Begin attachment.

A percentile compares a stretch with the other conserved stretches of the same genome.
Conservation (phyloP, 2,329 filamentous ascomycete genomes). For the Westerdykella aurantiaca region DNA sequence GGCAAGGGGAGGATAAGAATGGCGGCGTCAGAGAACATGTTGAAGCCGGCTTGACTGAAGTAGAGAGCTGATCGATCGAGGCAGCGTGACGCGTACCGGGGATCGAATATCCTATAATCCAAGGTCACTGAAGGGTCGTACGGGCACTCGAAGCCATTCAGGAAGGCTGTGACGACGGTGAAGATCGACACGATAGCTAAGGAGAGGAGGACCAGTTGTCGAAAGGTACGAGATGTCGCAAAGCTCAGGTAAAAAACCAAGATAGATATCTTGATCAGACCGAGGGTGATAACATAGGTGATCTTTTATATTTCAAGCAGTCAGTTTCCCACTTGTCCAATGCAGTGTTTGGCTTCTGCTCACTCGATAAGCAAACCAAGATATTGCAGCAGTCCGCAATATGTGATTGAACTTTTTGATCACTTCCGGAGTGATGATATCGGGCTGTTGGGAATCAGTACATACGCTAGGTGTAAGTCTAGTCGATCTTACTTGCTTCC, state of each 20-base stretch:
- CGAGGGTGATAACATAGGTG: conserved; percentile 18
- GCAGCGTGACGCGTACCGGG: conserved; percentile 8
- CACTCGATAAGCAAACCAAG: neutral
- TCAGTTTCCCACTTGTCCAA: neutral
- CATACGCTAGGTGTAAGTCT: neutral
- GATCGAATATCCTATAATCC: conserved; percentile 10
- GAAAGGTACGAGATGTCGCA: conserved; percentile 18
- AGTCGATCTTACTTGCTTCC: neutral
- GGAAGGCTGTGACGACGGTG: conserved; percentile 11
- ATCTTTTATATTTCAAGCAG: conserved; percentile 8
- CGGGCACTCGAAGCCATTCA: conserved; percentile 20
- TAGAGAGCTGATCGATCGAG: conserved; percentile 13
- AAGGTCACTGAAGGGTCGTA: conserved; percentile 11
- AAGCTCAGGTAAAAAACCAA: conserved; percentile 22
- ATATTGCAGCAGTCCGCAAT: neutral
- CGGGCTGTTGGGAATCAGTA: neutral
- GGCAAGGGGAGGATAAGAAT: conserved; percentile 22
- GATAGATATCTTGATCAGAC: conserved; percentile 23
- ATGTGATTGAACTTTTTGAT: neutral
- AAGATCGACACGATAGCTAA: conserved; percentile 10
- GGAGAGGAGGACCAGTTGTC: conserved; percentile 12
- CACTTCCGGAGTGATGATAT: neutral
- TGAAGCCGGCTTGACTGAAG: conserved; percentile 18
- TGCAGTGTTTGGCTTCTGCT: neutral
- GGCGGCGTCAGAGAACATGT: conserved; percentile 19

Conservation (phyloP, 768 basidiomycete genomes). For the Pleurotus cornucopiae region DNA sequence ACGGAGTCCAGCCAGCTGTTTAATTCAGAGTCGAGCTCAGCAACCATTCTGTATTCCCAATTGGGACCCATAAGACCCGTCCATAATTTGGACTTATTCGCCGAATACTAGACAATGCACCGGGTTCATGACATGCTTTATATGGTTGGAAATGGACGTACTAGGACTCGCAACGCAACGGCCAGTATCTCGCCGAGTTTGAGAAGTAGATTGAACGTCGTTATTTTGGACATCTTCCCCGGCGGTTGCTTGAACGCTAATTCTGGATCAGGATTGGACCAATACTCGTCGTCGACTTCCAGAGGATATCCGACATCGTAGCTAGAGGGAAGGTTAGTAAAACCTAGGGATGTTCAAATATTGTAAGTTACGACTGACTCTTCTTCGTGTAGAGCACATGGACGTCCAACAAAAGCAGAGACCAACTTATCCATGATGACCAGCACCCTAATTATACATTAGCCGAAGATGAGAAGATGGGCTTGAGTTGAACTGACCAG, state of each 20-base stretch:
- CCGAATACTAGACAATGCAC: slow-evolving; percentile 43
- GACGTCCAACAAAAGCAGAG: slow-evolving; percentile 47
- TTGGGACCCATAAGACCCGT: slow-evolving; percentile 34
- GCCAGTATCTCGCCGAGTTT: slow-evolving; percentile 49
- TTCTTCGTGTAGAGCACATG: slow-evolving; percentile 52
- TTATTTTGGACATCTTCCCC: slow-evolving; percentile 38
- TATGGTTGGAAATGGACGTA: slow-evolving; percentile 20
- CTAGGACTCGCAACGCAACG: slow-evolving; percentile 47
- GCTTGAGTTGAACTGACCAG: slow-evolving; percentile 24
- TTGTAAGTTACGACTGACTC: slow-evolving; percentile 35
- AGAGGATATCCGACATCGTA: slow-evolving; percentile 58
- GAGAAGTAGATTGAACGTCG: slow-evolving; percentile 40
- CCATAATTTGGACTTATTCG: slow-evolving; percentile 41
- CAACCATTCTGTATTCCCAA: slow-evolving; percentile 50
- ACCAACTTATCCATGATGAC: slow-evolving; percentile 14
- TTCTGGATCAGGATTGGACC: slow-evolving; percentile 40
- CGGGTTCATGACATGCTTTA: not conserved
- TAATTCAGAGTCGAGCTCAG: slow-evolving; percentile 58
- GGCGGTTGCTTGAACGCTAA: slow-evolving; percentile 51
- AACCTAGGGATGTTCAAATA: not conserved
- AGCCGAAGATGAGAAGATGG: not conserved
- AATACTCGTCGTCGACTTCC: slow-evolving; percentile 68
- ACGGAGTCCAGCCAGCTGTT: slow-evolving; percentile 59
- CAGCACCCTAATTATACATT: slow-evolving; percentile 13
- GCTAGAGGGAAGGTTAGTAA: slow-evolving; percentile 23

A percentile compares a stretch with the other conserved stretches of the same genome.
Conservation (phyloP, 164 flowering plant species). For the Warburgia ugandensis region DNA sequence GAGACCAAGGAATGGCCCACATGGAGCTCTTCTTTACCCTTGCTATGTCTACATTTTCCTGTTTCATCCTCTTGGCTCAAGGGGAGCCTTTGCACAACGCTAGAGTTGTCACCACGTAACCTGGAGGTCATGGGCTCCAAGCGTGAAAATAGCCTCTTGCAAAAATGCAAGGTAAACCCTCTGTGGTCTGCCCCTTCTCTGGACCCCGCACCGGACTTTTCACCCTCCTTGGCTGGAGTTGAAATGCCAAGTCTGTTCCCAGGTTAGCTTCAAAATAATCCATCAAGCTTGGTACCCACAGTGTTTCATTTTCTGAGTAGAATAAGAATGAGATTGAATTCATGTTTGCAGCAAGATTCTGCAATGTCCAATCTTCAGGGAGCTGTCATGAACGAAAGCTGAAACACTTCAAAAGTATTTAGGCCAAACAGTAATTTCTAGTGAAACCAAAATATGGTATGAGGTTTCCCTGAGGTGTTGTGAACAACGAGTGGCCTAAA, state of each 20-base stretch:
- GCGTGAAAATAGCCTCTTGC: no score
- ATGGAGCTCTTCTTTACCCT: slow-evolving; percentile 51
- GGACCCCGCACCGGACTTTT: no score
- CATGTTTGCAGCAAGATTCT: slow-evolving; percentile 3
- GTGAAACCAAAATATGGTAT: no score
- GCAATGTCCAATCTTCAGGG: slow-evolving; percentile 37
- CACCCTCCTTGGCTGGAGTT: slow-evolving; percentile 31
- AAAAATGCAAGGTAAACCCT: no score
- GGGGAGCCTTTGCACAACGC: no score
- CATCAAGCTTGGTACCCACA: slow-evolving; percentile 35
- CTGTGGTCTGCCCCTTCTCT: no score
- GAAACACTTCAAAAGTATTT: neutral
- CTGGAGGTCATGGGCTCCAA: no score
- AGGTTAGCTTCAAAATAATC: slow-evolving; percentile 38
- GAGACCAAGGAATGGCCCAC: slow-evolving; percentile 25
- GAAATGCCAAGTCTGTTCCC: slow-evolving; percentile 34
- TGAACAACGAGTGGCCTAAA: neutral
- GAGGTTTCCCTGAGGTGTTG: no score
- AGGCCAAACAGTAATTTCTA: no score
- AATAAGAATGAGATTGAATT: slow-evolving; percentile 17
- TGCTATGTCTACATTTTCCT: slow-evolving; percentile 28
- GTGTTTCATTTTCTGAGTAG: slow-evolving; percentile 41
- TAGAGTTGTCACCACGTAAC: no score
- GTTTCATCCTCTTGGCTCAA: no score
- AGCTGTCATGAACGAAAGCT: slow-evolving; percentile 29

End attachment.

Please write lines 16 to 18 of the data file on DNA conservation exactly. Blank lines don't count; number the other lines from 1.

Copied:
- AAGCTCAGGTAAAAAACCAA: conserved; percentile 22
- ATATTGCAGCAGTCCGCAAT: neutral
- CGGGCTGTTGGGAATCAGTA: neutral